On the path to citizenship
By ANGIE HAFLICH
By ANGIE HAFLICH
Maria Gomez and Dorisley Betancourt Castillo are two of 20 permanent resident aliens who are now one step closer to becoming U.S. citizens.
On Thursday night, the two women, along with their 18 classmates completed a 24-week course offered by United Methodist Mexican American Ministries (UMMAM).
Gomez, who is originally from Honduras, has been in America for 13 years. She and her husband, Hector Gomez, took the citizenship course together.
Maria Gomez said it was very difficult to survive financially in Honduras. Since she has been in the United States, their lives have improved drastically.
"Financial security, better living, better lifestyle, almost every aspect of life has improved," said Mel Galvez, community developer at UMMAM, translating for Maria Gomez, who also said there is very little freedom in Honduras.
The same is true for Castillo, who came to America seven years ago from Cuba, a communist country.
"It's very, very ugly, so there's no freedom of speech, no freedom of religion, nothing," Castillo said.
Mel Galvez said Castillo's experience with communism helped him convey to the class the blessing of living in a democratic country.
"Throughout the course, I really wanted people to understand and appreciate the concept of a democracy, and having her in class, I think that really helped," Galvez said.
According to a press release from UMMAM, with a grant from Garden City and donation of space from the First United Methodist Church, UMMAM expanded its immigration services by offering the citizenship course to help prepare students for the next steps involved in becoming a U.S. citizen.
Michael Feltman, UMMAM's on-site immigration lawyer, said there are several steps involved.
To even begin the process, those married to U.S. citizens must be permanent resident aliens for three years. All others must be permanent resident aliens for five years.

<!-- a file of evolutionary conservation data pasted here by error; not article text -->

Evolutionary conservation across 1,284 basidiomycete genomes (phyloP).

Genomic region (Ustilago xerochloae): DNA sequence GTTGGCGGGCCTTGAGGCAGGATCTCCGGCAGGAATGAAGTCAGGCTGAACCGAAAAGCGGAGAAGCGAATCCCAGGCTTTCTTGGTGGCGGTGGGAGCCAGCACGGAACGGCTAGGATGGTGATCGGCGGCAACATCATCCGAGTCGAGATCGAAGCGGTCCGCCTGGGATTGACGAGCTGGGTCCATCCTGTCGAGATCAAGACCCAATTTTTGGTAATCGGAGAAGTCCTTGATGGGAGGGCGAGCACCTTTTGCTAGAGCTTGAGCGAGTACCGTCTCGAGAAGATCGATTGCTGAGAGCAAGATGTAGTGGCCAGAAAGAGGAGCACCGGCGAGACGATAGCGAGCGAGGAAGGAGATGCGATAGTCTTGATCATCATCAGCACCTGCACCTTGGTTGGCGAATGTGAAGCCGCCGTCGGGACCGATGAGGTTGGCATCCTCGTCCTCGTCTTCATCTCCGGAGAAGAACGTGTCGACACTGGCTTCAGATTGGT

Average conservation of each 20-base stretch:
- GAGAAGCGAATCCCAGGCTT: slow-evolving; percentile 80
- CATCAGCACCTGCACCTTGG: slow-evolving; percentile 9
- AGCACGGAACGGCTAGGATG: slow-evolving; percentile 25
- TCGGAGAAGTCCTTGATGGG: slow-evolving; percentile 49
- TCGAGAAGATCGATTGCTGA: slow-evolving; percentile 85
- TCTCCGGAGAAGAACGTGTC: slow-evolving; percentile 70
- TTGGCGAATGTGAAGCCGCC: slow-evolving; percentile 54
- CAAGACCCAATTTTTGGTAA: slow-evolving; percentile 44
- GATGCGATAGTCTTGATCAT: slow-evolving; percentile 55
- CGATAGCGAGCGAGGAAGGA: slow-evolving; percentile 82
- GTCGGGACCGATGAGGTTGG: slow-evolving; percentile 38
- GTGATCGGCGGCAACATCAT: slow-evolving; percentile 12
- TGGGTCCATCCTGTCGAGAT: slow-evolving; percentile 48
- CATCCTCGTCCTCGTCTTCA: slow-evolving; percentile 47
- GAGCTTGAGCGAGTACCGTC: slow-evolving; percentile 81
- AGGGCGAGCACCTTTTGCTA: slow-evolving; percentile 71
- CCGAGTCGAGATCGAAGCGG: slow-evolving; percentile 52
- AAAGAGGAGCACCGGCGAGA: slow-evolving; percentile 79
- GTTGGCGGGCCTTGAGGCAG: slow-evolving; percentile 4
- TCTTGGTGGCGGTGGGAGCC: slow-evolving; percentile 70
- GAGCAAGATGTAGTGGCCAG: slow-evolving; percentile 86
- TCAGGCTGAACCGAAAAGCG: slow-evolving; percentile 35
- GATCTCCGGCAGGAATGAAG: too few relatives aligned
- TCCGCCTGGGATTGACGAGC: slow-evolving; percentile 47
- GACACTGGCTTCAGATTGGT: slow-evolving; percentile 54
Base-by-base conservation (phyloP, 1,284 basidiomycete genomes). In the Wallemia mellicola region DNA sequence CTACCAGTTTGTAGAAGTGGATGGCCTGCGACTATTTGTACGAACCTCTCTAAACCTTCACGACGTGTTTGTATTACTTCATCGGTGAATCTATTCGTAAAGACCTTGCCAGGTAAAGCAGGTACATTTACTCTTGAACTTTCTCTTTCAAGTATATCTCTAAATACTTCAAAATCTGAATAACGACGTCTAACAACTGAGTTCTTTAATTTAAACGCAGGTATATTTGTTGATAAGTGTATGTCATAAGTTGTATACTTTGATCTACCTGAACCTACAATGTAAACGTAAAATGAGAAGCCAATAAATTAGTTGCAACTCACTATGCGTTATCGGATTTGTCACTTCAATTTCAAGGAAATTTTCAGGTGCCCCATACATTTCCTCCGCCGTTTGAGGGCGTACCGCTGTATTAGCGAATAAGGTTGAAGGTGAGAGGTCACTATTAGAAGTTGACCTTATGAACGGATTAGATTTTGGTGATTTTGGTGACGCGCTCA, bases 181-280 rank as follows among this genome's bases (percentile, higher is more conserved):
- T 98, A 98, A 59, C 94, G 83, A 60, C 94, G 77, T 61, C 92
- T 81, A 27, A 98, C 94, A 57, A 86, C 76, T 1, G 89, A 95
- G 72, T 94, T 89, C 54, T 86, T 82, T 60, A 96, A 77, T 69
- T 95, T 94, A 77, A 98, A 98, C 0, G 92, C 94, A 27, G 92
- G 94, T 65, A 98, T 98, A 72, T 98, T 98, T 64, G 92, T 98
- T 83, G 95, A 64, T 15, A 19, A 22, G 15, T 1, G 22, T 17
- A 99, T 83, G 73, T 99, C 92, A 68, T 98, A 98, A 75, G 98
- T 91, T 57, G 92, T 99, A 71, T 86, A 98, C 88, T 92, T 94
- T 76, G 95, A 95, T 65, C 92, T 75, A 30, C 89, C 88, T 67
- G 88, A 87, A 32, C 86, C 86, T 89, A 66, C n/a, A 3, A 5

"They also have to meet the English requirement, to be able to speak sufficient English. It doesn't have to be perfect," Feltman said. "And that involves doing both a history and government test, and then they've also got some reading and writing they have to do."
They must submit to a background check and provide fingerprints as well. After submitting applications for citizenship, students go through an interview process with a United States Citizenship and Immigration Services (USCIS) officer.
During Thursday's final class, students were given mock interviews to help prepare them for that.
After satisfactorily completing all requirements with a USCIS officer, students will be invited to attend a naturalization ceremony. The ceremony takes place several times per year at the USCIS offices in Wichita.
After performing the mock interviews, Galvez and Feltman congratulated the students on completing the course, and Feltman explained to them what would take place at the naturalization ceremony, where they will recite an oath pledging allegiance to the U.S.
Galvez provided a cake, decorated as an American flag, and sparkling grape juice for the students, toasting them on their accomplishment, to which they all yelled out, "salud," the Spanish equivalent of "cheers."
Students from Mexico and Guatemala also completed the course.
For more information about UMMAM and other immigration services it provides, contact 275-4970.